On Sept. 24, South Korean boy band BTS became the first K-pop group to address the United Nations. Led by their group leader Kim Namjoon, known as RM, the seven boys brought attention to the idea of “speaking yourself” – a concept that ties in to the launching of Generation Unlimited, a new UN initiative on youth empowerment and providing people with secondary education.
Loyal members of the BTS fanbase “ARMY” will tell you that BTS is unlike other bands. They are more than a handful of fashion-forward, photogenic young men with eccentric piercings and fun hair colors. Fronting the cover of Time magazine’s newest issue on young leaders around the world, BTS represents a generation of change—members of a culture where groups of people who were not traditionally tasked with political responsibility are beginning to lead movements. While criticism fosters progress, members of the younger, seemingly less political generation are often unfairly attacked.
Even when Kim Kardashian convinced that unnamed man in the oval office to grant Alice Marie Johnson clemency, I’m sure that some members of the “Kardashians have no talent” party questioned what business Kim had in affairs unrelated to latex mini dresses and large bottoms. Headlines read: “Kim Kardashian met With Donald Trump, and Her Outfit Was… a Surprise.”
As long as the media continues to take this angle, there won’t be many voices left deemed qualified enough to speak up. The idea that an activist or movement has to be perfect in order to be valid is an idea that will eventually eat away at all of the movements that are trying to create necessary change.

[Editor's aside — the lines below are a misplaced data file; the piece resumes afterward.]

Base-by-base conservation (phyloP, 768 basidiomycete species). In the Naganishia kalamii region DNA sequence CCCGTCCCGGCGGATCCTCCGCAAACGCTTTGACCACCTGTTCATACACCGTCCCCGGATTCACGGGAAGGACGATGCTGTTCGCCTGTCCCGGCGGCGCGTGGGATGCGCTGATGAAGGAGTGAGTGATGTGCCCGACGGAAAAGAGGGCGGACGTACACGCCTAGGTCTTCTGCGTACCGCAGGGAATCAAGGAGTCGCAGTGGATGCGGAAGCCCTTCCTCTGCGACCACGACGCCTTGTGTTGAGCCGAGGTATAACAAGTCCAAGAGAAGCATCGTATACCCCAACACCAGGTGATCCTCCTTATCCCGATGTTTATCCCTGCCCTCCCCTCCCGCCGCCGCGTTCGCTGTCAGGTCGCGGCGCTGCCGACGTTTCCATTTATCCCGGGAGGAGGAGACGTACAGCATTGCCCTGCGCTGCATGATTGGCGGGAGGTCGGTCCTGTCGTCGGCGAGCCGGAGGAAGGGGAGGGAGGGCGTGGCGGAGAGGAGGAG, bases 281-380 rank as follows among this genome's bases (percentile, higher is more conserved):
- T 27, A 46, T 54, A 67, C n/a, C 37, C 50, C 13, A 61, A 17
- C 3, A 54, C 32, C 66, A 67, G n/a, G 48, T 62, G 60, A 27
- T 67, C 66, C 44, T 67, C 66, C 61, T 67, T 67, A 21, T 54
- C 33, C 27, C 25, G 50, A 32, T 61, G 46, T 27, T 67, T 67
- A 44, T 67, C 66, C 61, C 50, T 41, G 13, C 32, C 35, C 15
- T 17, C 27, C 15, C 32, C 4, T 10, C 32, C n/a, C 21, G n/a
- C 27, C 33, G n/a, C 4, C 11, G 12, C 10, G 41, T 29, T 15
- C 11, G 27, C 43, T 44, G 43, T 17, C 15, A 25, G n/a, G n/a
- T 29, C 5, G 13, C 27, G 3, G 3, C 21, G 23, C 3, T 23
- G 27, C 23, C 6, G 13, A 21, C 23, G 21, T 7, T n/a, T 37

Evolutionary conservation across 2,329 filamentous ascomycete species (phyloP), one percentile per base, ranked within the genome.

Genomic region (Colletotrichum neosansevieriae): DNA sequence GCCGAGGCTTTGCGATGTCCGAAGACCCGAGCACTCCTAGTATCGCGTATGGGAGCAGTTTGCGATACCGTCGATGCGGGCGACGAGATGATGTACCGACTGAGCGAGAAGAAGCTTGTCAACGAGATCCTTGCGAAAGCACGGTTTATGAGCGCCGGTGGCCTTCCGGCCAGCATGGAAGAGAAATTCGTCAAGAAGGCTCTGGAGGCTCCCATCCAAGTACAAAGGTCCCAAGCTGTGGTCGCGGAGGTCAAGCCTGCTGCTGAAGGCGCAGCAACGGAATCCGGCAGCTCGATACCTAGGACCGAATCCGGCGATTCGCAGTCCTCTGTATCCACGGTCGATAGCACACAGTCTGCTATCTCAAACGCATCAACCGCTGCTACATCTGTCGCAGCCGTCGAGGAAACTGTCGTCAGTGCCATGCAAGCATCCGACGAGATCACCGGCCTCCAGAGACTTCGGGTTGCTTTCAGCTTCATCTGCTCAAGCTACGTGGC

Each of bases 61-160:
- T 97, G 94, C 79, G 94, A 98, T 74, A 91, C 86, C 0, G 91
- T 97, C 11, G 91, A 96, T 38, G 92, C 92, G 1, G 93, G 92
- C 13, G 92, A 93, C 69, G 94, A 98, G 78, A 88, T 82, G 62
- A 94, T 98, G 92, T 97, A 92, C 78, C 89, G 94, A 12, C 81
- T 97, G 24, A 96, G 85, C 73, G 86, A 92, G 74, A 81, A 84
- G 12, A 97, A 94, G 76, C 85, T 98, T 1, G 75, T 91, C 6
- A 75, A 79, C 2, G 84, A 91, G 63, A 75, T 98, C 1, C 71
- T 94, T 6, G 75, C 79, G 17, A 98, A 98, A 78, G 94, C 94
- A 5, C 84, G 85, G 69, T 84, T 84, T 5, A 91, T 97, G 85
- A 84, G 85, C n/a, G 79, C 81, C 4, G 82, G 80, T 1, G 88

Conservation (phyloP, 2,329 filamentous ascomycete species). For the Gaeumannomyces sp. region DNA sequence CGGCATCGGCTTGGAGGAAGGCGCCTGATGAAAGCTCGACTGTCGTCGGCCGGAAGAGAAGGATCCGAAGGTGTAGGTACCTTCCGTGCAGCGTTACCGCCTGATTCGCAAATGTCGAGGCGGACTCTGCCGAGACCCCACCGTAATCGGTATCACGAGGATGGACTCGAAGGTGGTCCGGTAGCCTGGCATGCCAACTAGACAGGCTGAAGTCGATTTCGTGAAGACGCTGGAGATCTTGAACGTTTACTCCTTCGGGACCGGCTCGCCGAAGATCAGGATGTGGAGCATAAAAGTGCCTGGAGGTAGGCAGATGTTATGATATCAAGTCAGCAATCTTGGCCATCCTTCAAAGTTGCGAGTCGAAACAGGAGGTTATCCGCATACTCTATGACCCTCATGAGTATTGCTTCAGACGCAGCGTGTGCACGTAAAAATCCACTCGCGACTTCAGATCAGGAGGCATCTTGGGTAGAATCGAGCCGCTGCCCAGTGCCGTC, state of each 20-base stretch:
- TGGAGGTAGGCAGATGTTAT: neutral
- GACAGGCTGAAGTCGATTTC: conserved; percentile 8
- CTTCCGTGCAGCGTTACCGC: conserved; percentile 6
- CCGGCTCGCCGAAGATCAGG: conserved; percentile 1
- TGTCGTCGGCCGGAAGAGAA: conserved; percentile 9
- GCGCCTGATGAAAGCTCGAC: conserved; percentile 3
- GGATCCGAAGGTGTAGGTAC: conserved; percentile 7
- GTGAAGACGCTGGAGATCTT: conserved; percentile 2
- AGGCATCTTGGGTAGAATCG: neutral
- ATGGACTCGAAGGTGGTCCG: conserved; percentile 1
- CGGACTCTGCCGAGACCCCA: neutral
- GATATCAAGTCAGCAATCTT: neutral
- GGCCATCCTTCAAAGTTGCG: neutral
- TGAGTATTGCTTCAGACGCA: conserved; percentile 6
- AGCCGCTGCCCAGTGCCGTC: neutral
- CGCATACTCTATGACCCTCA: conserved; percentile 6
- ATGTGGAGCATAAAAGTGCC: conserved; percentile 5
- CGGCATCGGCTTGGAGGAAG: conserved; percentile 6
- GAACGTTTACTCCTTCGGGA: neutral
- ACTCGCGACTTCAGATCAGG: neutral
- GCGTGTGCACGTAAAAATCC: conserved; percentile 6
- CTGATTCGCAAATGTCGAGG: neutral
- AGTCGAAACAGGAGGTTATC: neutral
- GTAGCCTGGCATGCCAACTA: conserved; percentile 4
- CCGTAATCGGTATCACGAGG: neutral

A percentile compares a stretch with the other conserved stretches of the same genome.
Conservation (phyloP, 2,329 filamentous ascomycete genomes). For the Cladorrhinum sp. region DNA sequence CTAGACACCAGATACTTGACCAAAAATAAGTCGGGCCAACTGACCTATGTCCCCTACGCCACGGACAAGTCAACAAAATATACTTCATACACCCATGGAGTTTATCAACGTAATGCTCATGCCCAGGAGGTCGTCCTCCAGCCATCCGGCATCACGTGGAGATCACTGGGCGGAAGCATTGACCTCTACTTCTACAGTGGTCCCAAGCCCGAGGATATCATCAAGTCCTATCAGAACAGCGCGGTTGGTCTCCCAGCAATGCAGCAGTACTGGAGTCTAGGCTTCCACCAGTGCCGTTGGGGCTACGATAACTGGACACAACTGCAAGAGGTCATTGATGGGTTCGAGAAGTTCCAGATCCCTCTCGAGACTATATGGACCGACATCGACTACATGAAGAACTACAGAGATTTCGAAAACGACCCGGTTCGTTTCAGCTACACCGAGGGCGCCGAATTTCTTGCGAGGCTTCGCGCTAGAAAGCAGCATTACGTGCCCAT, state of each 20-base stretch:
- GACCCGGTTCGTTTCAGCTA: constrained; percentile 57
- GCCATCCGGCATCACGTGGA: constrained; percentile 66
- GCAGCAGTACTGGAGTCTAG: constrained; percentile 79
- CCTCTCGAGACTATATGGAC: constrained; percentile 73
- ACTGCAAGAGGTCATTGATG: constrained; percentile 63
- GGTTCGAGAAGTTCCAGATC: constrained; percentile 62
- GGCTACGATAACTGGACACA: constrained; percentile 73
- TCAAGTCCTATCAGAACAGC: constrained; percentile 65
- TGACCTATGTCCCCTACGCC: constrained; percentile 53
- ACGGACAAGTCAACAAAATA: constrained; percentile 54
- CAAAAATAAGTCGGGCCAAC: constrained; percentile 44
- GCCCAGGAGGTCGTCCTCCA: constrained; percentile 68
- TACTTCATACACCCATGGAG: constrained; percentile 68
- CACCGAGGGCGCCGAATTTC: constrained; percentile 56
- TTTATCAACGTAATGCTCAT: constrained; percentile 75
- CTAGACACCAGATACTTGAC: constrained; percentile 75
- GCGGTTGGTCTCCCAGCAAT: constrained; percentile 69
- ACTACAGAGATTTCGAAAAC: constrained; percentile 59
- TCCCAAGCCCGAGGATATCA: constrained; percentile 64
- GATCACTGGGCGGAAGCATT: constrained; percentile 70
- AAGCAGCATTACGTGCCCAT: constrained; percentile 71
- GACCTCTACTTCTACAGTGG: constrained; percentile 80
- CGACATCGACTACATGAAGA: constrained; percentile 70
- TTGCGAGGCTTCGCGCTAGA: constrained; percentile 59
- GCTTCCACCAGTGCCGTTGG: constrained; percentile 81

I can understand the instinct to want to criticize seven seemingly clueless pop stars talking about matters that don’t perfectly align with the responsibilities that we, as consumers of media, assign them. Overlapping spheres of entertainment and politics is a scary thing, as we witnessed during the 2016 election. But there comes a point where the younger generation grows up, tired of watching people who are in power fail time and time again to make the change that they want to see. This doesn’t just happen in Hollywood. At 17, David Hogg, alongside the edgy buzz cut icon Emma Gonzalez, became one of the leaders of the gun control movement. While these young activists were busy “calling BS” on Republican politicians, saying, “we are not trying to take your guns, we are trying to live,” Fox News reporter and Dartmouth alumna Laura Ingraham thought it would be appropriate to mock Hogg because he got rejected from four colleges. Resorting to this low blow only sends a very specific message: Stay in your lane, kids.
Politics exist in a frightening realm that so many of us do not dare touch, in fear of the criticism that it is not our right to care. In fear of the idea that plastic straw bans unfortunately won’t single-handedly end global warming, or of all the #MeToos and shootings that we will discover if we look hard enough. But we cannot afford to hesitate. Regardless of whether or not we choose to recognize scary things, they are there.